Project Lifecycle


project-lifecycle-outputs

A project is typically divided into four phases –

  1. Starting the project
  2. Organizing and Preparing
  3. Carrying out the project work
  4. Closing the project

Project manager does certain work in each of these phases and produces certain project management or project output.

Starting the project

In this phase business case is prepared, high level requirements, constraints, risks and assumptions are understood, feasibility study is typically done and all preparatory work required to get the project off the ground is accomplished. The output would be Project charter. This is also the document that officially authorizes a project manager to the project and outlines her responsibilities and authority.

Organizing and Preparing

This is where most of the planning – at least high level and a bit of low level planning for high priority features (if Rolling Wave planning is followed) is done. All other domain knowledge specific plans called ‘subsidiary plans’ are prepared – these include risk planning, human resource planning, communication planning, procurement planning (if required) and so on. Certain baselines such as scope, cost and schedule baselines are prepared. Project management output document will be Project management plan.

Carrying out the project work

This is where all the action happens. Project deliverable are prepared, changes to scope, schedule, and cost baselines are managed, communication and stakeholder engagement are handled, procurement activities (if applicable) are conducted and deliverables are accepted by the customer. Vendor procurements can be closed in this phase.

Closing the project

This is where formal project closure happens. As part of this, administrative closure, updates to organizational assets such as ‘lessons learned in this project’, and release of team members are done.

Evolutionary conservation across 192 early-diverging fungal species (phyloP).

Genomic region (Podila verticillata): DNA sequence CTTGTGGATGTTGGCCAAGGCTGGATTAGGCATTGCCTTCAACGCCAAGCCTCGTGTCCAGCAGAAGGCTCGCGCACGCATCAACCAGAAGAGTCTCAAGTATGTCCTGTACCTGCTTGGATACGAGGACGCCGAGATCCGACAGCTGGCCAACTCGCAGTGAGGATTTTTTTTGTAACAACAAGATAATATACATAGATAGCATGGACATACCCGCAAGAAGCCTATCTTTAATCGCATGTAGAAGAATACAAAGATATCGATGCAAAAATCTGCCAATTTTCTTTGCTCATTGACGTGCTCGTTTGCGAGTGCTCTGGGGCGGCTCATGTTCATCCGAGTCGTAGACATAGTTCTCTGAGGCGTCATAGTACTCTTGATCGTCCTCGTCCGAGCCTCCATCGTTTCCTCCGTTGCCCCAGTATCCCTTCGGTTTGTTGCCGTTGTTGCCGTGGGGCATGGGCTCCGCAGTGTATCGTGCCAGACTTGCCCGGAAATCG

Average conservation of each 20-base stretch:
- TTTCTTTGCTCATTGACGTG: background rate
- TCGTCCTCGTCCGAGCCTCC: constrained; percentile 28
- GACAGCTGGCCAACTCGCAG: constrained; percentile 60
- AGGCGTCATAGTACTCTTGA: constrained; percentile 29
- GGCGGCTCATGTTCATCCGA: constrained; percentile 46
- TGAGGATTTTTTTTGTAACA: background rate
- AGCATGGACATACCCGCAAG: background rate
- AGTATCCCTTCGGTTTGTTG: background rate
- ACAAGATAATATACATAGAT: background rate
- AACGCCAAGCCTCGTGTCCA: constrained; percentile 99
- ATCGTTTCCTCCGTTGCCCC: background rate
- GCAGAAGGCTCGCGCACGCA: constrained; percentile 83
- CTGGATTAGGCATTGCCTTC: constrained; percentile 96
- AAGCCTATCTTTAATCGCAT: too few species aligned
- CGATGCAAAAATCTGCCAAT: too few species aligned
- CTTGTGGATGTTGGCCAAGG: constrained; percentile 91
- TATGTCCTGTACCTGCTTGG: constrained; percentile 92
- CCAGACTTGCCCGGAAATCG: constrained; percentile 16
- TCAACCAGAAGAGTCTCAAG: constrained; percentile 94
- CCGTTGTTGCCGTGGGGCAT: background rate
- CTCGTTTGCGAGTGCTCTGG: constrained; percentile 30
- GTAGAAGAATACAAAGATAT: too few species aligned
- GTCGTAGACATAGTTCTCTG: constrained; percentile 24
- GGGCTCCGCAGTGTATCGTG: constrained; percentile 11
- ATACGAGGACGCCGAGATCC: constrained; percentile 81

Impact on certain project variables

Understanding this aspect is very crucial for project success. Please refer to the above graph.

The project cost is lowest at the beginning, and increases as the project progresses. This is because hiring of team, purchase/lease of equipments, procurement payments, defect repair costs add up as work progresses. Highest spending happens in Construction phase, or the phase where project work is executed. This is depicted by the blue curve.

There are few variables that are highest at the beginning of the project and wane down as time passes – these are influence of stakeholders, project risk and uncertainty associated with project outcome. This is depicted by the orange curve above.

And then there are a variable whose degree steadily increases as project progresses, this is the cost of changes. At the beginning when not much work has happened, this is low. Most of the changes (even major) can be made without much of cost. This gets progressively harder as project progresses due to the impact of changes on the already accomplished work. More the impact, higher is the cost. Hence adoption of Agile project management methods such as Scrum is increasing. This approach favors what is commonly known as “Rolling wave planning” – where detailed planning of known and high priority features are done and other features are only planned at a higher level.

Recommended by Google

{ 0 comments… add one }

Leave a Comment